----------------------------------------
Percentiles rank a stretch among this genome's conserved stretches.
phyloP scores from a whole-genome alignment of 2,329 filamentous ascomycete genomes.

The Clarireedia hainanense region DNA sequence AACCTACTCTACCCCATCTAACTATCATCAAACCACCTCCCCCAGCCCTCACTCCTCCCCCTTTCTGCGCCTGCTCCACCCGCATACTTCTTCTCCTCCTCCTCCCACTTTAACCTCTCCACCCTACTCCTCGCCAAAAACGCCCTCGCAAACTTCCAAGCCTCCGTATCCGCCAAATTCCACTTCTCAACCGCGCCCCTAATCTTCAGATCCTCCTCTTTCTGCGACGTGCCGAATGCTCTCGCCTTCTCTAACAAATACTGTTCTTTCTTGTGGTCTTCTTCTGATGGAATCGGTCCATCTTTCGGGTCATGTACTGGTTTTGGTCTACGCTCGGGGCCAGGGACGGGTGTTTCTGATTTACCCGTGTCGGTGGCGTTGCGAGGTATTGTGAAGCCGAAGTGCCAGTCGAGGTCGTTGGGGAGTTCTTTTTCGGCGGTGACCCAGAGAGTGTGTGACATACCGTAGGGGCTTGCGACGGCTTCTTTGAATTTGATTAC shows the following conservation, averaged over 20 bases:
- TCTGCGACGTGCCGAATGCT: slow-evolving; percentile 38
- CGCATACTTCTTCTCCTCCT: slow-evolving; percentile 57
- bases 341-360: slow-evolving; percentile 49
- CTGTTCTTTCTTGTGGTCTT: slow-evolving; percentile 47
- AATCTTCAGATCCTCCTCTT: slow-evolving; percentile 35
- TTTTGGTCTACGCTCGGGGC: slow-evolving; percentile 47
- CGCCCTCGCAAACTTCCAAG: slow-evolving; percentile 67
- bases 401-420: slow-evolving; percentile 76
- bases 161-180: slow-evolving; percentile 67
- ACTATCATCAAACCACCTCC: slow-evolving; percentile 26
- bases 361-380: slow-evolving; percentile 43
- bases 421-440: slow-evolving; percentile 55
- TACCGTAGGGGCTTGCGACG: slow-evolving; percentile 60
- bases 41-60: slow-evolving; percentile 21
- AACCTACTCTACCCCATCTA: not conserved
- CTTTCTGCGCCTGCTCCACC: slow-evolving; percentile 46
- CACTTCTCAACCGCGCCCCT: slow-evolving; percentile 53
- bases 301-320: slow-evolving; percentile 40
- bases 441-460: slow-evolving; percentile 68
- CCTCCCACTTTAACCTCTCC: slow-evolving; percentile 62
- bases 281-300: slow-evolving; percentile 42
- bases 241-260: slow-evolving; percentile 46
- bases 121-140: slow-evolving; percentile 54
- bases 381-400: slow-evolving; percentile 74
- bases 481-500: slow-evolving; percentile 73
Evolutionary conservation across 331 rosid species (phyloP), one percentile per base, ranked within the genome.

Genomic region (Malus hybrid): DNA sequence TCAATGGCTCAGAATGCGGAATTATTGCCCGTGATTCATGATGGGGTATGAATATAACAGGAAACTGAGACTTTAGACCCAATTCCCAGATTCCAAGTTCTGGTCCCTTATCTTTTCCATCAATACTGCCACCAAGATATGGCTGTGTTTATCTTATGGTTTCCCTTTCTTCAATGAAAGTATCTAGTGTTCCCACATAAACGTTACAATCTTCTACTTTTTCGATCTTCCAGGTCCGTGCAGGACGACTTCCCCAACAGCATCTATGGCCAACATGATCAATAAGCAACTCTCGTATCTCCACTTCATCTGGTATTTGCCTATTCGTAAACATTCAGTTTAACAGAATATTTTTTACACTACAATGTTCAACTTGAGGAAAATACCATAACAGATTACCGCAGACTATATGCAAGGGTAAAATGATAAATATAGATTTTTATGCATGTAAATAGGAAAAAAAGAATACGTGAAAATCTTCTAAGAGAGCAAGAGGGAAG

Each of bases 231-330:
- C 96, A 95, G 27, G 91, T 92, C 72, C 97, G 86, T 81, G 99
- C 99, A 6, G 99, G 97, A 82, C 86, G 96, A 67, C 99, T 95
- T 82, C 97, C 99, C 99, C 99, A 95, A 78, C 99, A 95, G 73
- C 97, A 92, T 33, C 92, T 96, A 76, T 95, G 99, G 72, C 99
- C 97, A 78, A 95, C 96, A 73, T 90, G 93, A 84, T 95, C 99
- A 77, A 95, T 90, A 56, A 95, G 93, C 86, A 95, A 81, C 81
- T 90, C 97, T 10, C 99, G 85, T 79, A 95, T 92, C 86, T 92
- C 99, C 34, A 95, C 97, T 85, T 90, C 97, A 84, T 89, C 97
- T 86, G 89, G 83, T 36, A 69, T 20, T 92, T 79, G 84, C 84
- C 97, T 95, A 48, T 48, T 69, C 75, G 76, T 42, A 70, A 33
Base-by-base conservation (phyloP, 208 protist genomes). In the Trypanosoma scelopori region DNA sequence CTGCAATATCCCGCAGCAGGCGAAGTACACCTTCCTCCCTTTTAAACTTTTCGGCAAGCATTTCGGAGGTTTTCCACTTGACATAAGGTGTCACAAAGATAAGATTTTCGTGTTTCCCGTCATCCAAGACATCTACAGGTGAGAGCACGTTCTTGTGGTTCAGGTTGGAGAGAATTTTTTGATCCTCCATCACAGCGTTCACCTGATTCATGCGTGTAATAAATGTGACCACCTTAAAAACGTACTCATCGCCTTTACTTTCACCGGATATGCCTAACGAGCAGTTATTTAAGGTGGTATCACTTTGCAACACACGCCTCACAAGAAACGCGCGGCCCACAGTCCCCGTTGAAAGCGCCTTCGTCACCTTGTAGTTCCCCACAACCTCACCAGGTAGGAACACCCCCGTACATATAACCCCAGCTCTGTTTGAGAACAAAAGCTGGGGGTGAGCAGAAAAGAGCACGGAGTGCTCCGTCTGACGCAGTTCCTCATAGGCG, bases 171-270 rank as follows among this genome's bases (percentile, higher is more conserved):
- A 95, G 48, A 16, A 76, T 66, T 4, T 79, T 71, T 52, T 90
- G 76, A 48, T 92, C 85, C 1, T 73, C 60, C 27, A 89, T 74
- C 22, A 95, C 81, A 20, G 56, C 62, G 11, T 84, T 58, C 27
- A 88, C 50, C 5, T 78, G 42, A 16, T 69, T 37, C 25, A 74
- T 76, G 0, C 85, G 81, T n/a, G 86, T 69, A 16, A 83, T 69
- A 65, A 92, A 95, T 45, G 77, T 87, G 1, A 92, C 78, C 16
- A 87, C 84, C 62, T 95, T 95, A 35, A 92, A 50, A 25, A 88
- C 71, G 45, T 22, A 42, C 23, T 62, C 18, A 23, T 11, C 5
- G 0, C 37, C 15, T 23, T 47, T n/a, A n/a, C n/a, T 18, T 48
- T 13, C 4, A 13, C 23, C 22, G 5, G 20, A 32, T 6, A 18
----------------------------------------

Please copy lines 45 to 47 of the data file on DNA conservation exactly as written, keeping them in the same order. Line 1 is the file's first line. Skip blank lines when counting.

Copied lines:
- C 22, A 95, C 81, A 20, G 56, C 62, G 11, T 84, T 58, C 27
- A 88, C 50, C 5, T 78, G 42, A 16, T 69, T 37, C 25, A 74
- T 76, G 0, C 85, G 81, T n/a, G 86, T 69, A 16, A 83, T 69